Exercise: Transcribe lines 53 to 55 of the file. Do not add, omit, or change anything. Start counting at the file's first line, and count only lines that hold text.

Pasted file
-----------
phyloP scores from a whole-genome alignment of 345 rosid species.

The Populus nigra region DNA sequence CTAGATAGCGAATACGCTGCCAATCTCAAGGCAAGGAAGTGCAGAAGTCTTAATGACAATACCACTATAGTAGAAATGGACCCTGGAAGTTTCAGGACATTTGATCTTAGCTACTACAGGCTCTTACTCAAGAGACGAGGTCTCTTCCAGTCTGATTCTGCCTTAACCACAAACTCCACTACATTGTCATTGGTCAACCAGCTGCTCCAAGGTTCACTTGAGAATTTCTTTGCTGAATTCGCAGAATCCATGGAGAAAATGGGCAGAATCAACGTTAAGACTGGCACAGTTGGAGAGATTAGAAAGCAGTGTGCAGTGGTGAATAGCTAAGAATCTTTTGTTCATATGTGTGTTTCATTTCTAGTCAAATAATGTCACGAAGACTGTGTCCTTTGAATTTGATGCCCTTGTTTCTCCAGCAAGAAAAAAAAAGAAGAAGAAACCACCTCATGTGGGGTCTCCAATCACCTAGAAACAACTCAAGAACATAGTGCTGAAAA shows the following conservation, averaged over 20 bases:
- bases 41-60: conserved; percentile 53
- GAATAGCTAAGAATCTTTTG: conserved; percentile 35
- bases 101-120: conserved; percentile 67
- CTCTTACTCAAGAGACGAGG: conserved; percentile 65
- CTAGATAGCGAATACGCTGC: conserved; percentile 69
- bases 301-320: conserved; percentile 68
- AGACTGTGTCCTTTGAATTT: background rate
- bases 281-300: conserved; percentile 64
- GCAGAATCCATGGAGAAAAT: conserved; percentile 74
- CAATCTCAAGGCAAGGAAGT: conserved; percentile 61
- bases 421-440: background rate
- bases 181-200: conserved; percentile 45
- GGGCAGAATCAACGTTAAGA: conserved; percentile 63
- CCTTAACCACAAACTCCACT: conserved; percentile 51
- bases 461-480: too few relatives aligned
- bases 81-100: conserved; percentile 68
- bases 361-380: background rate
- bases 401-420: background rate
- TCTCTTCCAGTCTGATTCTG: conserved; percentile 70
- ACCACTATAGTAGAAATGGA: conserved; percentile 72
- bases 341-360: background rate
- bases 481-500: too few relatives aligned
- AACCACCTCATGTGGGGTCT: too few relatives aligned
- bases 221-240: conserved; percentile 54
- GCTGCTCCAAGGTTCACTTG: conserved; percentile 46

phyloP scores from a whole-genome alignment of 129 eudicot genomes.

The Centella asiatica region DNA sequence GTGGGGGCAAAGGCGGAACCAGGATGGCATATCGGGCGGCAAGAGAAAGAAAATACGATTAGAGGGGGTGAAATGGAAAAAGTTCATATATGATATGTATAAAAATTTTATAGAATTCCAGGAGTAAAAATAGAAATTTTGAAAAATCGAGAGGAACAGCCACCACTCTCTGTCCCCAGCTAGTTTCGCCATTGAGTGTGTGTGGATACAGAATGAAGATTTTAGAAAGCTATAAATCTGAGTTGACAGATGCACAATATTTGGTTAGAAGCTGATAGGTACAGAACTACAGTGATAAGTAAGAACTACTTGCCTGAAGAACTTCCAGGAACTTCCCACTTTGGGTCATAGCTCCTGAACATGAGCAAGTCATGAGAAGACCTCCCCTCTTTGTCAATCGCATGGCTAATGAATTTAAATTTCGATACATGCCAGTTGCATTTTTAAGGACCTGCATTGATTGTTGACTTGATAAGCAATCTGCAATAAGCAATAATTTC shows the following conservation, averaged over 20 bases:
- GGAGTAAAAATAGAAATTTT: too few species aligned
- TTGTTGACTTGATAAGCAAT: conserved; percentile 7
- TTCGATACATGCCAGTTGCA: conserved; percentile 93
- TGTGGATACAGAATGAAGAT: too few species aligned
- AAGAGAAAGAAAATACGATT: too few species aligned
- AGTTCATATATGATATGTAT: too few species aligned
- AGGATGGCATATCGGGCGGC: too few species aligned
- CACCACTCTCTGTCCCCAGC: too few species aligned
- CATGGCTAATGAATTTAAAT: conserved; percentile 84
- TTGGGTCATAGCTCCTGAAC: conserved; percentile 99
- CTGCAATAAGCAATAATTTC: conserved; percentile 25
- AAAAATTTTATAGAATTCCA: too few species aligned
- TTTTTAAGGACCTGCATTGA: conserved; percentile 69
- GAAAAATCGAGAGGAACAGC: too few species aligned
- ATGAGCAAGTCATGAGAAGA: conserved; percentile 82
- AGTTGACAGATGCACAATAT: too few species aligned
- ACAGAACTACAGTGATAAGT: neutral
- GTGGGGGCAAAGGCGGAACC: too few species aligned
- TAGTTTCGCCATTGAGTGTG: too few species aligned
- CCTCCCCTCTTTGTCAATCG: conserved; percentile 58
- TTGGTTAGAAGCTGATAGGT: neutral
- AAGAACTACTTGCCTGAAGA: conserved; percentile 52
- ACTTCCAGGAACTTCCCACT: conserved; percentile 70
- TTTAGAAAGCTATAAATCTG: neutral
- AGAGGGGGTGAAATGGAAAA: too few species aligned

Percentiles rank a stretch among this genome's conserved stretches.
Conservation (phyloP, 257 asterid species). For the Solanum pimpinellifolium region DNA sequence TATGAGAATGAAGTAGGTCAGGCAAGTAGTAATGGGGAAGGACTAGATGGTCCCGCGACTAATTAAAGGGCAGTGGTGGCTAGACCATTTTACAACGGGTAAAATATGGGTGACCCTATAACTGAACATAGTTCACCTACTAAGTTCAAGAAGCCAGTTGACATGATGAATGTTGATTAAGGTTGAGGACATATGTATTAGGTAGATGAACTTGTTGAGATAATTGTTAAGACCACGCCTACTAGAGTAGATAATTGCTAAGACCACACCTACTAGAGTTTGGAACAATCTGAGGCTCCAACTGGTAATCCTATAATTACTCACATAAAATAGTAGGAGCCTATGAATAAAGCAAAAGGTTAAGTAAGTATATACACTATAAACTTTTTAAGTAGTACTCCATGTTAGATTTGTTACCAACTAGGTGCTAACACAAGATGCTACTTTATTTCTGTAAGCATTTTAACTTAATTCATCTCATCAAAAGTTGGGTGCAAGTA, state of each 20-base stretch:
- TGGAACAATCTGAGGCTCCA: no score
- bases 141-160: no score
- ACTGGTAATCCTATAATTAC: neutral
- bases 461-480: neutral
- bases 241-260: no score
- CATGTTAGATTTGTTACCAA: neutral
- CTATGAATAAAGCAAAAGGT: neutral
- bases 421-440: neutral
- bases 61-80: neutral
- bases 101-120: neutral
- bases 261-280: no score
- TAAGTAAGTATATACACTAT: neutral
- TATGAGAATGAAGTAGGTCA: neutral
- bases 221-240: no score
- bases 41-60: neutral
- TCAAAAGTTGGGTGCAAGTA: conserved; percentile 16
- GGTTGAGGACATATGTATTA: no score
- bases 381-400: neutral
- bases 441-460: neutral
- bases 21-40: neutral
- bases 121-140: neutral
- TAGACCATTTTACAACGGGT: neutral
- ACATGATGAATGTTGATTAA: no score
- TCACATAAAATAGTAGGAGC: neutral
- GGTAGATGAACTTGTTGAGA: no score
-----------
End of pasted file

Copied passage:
- TTTAGAAAGCTATAAATCTG: neutral
- AGAGGGGGTGAAATGGAAAA: too few species aligned

Percentiles rank a stretch among this genome's conserved stretches.